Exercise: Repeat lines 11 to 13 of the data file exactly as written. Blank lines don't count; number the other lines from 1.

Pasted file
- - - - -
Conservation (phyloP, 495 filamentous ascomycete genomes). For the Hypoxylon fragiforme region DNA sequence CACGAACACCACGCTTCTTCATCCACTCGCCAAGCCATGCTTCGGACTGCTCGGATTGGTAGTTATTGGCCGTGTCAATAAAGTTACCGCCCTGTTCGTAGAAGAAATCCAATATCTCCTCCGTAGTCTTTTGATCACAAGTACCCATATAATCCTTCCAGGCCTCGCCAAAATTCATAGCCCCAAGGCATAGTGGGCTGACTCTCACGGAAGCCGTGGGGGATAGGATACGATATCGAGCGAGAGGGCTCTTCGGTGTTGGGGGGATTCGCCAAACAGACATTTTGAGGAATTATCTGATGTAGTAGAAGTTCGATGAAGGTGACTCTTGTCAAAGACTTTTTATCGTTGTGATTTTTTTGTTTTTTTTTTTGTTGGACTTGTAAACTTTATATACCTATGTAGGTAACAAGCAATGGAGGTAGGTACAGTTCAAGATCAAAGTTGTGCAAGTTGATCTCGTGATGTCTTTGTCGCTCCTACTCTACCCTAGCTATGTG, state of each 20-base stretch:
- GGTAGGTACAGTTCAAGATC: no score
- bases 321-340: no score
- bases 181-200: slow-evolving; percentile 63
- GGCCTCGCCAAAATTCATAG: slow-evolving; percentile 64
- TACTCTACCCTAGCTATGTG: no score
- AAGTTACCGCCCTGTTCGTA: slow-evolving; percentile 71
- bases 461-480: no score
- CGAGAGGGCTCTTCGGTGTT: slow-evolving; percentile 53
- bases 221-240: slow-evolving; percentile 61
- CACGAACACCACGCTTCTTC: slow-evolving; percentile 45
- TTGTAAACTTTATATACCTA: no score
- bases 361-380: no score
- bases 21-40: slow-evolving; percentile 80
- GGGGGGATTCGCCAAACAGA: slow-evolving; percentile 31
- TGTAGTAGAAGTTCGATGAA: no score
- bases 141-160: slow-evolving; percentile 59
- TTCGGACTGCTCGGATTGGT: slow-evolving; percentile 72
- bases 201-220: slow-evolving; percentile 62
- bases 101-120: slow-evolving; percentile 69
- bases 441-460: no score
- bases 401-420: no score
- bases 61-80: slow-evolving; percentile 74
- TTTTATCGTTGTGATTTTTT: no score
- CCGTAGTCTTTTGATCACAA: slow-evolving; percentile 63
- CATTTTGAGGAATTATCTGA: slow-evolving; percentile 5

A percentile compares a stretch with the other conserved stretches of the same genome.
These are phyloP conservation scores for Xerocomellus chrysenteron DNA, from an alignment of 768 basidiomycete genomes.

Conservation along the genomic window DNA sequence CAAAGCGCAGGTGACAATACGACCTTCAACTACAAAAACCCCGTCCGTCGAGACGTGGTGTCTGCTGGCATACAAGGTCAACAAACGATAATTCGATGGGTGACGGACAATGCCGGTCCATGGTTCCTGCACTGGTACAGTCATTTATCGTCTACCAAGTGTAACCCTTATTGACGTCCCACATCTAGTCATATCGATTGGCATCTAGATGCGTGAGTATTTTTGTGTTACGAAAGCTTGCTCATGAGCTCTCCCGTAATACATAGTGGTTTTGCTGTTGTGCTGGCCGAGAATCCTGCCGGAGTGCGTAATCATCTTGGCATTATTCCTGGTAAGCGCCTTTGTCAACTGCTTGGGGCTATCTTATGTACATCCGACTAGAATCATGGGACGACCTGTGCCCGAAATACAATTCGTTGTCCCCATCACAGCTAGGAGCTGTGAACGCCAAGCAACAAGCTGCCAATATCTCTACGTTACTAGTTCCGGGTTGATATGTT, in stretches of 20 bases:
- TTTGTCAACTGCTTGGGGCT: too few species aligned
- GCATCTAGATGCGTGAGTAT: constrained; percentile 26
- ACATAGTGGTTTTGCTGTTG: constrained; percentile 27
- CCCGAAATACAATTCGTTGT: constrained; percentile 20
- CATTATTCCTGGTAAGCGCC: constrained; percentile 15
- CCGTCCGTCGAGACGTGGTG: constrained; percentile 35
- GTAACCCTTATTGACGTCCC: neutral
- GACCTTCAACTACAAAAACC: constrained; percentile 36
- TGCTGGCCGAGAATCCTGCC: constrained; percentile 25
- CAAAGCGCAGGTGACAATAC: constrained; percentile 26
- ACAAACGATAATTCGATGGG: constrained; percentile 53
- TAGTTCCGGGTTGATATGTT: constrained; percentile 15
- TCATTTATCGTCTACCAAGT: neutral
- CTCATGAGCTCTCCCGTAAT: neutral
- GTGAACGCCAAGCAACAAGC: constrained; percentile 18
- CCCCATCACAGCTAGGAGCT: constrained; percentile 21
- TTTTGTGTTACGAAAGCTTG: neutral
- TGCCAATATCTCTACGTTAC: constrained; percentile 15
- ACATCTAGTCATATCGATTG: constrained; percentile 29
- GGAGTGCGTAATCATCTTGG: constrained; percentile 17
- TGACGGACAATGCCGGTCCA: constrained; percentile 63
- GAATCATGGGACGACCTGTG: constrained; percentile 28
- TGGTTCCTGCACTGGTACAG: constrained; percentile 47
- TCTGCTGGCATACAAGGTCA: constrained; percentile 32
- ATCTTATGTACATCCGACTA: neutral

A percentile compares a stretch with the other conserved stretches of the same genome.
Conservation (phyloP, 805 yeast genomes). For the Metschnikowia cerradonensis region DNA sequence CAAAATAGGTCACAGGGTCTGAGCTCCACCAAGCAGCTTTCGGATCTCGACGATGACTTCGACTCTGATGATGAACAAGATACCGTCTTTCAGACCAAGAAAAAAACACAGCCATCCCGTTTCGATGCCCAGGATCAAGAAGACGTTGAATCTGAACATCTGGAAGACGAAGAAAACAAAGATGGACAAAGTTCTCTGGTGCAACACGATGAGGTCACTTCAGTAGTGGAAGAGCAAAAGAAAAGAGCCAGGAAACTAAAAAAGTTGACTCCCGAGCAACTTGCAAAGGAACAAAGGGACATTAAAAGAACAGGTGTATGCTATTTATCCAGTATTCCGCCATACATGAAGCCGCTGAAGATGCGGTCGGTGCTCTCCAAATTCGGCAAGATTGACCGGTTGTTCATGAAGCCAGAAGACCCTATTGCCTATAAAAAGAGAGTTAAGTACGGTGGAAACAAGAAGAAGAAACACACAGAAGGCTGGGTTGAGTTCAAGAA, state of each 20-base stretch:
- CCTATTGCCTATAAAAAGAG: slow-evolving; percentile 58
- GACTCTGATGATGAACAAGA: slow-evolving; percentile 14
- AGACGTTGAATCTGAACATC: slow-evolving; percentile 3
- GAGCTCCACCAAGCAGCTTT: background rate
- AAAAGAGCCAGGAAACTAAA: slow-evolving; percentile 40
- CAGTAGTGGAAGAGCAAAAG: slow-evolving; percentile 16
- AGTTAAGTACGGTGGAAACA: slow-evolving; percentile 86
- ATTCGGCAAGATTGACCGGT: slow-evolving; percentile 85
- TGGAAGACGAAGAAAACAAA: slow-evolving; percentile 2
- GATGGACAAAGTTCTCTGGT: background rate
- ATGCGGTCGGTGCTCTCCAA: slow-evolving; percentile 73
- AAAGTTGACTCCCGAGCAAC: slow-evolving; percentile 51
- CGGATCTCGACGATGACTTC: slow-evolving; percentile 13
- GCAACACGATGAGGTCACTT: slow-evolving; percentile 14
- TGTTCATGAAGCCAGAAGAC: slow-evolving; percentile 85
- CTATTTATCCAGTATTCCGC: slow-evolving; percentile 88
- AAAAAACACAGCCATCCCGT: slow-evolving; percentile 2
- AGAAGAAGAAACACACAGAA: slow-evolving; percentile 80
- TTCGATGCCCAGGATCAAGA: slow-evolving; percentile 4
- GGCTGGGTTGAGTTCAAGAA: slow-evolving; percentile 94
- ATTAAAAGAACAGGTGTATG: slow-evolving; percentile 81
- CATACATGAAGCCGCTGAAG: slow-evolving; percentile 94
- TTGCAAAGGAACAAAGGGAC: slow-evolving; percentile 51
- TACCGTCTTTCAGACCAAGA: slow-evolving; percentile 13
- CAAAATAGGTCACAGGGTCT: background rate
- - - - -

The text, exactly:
- CACGAACACCACGCTTCTTC: slow-evolving; percentile 45
- TTGTAAACTTTATATACCTA: no score
- bases 361-380: no score